Series 1, Vol. 19, pt. 2, pp. 160-62
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Hdqrs. Second Division, Twelfth Army Corps,
Bolivar Heights, Va., November 10, 1862.
Colonel: In accordance with the directions of the general commanding, of the evening of November 8, for me to make a reconnaissance with the available force of my division, I started on the following morning with 2,500 infantry from the three brigades, and two sections each from Knap’s, Hampton’s, and McGilvery’s batteries. At daylight we reached Halltown, from which vicinity we drove about 50 cavalry pickets, the first encountered. Moving actively forward, we approached a position but recently occupied by 50 or 60 others in bivouac, about mid-way between Halltown and Charlestown, from which place we routed the Twelfth Virginia Cavalry. A small force of infantry was in proximity to their rear, south of the town. They retired to each of the numerous successive belts of woods, separated by fields, from which they were compelled by our artillery and infantry to respectively fall back. Our want of cavalry was here greatly demonstrated, as, with a force of mounted men, we could have captured nearly the entire party. We pushed them under fire rapidly until they reached their place of encampment, near Rippon, 5 miles north of Berryville, at a strategic point of the road, where it is crossed by that leading from Bunker Hill. The camps gave evidence that four or five regiments of cavalry and several pieces of artillery had been quartered there, corroborative of my previous information, which announced that Chew’s and a portion of another battery had been there several days, and still occupied their position. We vigorously attacked the encampment, pouring in a heavy fire from several points, compelling them to leave precipitately toward Berryville, leaving their fires burning, bread baking, several unsaddled horses, and a number of beef cattle. With a cavalry force I could have pursued them to Berryville, but an infantry pursuit would have effected nothing, and, the object of the reconnaissance having been accomplished, and finding no inducement to prolong the time originally ordered, the column returned.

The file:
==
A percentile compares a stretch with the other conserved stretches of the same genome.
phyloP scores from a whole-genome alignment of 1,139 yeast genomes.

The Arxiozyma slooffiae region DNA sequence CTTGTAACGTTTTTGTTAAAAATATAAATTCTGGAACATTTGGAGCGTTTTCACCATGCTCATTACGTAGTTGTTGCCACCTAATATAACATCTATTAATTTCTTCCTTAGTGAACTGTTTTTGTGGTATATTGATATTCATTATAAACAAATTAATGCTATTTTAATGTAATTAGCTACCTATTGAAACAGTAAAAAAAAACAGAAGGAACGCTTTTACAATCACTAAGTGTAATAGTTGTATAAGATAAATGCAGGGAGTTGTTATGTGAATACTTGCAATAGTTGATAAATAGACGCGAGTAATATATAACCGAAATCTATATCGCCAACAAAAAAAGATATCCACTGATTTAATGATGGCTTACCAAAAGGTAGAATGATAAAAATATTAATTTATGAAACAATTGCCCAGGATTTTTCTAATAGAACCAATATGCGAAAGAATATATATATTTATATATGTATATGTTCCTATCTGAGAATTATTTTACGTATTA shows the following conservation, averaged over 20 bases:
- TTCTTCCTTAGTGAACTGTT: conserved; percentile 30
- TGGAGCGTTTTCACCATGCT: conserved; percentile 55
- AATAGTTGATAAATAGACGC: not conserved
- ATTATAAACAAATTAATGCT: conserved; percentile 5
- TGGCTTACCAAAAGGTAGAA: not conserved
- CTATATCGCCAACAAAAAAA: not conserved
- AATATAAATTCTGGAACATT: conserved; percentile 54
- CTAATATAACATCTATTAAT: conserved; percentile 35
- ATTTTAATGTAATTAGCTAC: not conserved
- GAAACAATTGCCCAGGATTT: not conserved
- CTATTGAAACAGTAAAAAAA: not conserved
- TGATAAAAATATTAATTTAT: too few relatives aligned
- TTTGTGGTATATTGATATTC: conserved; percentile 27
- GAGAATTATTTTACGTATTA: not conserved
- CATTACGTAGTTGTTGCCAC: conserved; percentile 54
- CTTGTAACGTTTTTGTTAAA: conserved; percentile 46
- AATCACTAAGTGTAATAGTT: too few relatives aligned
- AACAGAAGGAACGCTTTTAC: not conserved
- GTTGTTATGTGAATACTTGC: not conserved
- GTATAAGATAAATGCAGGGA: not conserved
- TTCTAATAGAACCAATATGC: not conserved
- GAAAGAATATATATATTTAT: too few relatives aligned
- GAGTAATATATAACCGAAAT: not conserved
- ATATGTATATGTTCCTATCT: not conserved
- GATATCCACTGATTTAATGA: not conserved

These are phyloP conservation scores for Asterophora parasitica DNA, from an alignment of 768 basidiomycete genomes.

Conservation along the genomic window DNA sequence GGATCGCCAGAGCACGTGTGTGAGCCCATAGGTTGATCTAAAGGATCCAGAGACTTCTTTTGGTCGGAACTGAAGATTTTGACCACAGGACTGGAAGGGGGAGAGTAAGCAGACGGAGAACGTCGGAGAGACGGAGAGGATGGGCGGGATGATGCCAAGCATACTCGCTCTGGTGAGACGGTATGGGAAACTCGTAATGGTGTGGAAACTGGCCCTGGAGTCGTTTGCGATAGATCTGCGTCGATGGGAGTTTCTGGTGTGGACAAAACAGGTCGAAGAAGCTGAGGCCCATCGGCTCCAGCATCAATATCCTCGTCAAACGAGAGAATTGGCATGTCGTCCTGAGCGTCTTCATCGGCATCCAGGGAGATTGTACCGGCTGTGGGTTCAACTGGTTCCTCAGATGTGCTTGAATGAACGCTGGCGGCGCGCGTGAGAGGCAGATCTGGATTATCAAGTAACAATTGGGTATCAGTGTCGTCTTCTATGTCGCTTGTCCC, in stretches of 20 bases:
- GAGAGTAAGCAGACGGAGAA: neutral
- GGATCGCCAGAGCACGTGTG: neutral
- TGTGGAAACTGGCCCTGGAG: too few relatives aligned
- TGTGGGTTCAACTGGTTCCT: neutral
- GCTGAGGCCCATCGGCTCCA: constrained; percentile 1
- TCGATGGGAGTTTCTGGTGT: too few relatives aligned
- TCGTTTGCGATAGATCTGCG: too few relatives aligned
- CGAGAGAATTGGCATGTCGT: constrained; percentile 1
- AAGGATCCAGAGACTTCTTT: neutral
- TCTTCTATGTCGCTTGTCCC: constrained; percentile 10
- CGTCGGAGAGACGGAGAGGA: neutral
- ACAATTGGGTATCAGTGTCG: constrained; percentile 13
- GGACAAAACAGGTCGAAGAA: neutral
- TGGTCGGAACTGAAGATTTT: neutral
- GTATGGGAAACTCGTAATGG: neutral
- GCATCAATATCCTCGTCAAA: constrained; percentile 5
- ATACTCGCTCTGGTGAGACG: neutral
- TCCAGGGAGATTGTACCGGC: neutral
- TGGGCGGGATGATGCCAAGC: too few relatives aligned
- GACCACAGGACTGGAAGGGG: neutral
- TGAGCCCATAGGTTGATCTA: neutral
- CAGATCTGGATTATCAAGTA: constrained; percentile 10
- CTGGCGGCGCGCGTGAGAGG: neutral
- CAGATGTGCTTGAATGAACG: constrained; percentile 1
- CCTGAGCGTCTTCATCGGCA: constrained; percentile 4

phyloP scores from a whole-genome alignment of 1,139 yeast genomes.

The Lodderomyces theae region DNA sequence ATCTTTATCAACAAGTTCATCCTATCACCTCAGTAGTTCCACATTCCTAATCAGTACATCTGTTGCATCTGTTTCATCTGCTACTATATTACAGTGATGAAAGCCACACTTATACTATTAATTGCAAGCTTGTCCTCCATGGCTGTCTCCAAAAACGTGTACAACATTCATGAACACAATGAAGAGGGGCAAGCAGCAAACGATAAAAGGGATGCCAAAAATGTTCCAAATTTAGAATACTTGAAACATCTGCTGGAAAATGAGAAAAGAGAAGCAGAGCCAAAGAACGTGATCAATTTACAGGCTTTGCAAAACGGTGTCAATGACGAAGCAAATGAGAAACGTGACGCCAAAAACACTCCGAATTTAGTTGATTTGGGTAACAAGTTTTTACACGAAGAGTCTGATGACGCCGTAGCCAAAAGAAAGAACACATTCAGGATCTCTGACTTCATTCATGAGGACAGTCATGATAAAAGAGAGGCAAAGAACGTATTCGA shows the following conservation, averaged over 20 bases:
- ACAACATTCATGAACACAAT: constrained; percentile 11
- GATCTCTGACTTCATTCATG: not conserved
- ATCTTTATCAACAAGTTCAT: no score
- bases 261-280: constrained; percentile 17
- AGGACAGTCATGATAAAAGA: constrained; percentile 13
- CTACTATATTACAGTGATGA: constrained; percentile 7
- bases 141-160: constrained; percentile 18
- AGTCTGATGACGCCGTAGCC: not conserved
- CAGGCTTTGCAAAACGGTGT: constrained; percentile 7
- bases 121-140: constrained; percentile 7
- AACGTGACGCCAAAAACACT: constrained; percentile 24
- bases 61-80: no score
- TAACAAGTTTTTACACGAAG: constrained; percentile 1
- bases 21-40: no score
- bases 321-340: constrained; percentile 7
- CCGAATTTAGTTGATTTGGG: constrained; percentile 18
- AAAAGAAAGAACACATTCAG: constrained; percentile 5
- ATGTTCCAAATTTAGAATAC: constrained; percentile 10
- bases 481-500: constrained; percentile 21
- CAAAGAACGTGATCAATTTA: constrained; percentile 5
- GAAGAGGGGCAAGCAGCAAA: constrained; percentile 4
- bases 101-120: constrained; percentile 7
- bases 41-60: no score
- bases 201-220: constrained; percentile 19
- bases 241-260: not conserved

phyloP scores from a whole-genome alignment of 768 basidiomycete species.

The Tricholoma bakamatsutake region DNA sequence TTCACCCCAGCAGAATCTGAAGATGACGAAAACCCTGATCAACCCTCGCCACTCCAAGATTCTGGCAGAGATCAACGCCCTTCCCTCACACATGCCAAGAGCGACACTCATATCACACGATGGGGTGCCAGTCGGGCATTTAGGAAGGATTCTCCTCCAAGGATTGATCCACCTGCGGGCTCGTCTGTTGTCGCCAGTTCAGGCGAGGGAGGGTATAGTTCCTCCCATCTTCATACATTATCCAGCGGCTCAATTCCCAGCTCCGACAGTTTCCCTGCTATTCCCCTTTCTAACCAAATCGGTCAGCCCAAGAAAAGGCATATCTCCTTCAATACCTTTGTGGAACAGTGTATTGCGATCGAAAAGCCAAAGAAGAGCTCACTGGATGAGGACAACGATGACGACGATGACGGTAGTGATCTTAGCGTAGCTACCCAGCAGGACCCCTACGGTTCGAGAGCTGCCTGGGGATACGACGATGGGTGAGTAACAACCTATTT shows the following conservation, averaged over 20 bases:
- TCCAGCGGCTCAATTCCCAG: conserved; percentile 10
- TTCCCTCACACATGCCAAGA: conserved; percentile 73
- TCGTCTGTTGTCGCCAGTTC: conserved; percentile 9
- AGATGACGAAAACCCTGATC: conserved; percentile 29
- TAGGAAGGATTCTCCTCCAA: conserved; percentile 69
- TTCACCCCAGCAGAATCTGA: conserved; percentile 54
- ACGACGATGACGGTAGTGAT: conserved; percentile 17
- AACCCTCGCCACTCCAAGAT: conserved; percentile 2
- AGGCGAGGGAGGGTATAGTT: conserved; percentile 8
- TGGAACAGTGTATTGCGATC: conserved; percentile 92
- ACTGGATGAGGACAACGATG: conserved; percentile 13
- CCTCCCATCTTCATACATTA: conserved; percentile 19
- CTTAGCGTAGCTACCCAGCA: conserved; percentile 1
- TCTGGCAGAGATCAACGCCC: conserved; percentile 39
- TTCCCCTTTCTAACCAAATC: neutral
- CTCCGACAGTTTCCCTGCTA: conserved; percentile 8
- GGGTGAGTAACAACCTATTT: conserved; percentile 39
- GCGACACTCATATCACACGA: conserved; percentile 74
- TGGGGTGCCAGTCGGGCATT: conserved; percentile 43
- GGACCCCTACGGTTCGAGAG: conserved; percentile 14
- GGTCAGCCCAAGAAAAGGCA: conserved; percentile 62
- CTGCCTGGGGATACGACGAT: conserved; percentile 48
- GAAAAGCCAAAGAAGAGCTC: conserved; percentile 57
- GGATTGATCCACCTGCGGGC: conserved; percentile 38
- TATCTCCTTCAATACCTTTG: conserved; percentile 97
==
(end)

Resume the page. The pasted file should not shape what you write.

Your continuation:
My investigations proved conclusively that there are not more than 3,000 or 4,000 men in the valley this side of Front Royal. The two Generals Hill have left the valley and gone southward, by way of Front Royal. Jackson left Bunker Hill about October 30 or 31, proceeding to Berryville; thence, on the following day, to the vicinity of Millwood and White Post, and, on the 3d or 4th, to Front Royal. I am satisfied that the force remaining consists of about five regiments of cavalry, with about eight pieces of artillery, and the infantry is covered by about three or four regiments.
The recent raid through Snicker’s Gap to Snickersville was made by portions of the troops about Berryville, and those which were routed near Rippon yesterday.
Upon this expedition I was accompanied by Colonel Huger, of the First, and Brigadier-General Jackson, of the Second Brigade, to whom I am indebted for much valuable assistance.
The officers and men exhibited, with but few exceptions, good conduct, gallantry, and an alacrity to engage the enemy. The small cavalry party, 12 in number, is deserving of much praise for the performance of the duties to which it was assigned.
We returned the same evening, after a round march of 28 miles, accomplished with much promptness.
I observed that nearly all the corn within a large circuit had been consumed by the rebels, and they are still engaged in hauling wheat and flour up the valley toward Staunton. The country wears a deplorable aspect, being devastated almost to the last degree. The inhabitants are impoverished, and most of them have not the resources to carry them through the winter, in their present condition.
The horses, cattle, and other property captured have been duly turned over to the division quartermaster and commissary. The prisoners have been delivered to the provost-marshal at Harper’s Ferry. Their names are contained in the appendix.
No casualties occurred on our side, except 1 man of the One hundred and forty-ninth New York Volunteers accidentally shot through the arm.
Hoping the results of the reconnaissance thus submitted may be sanctioned with your approbation, I have the honor to be, very respectfully, your obedient servant,
Jno. W. Geary,
Lieut. Col. H. C. Rodgers,
Assistant Adjutant-General, Twelfth Army Corps.
Timeline of West Virginia: Civil War and Statehood: November 1862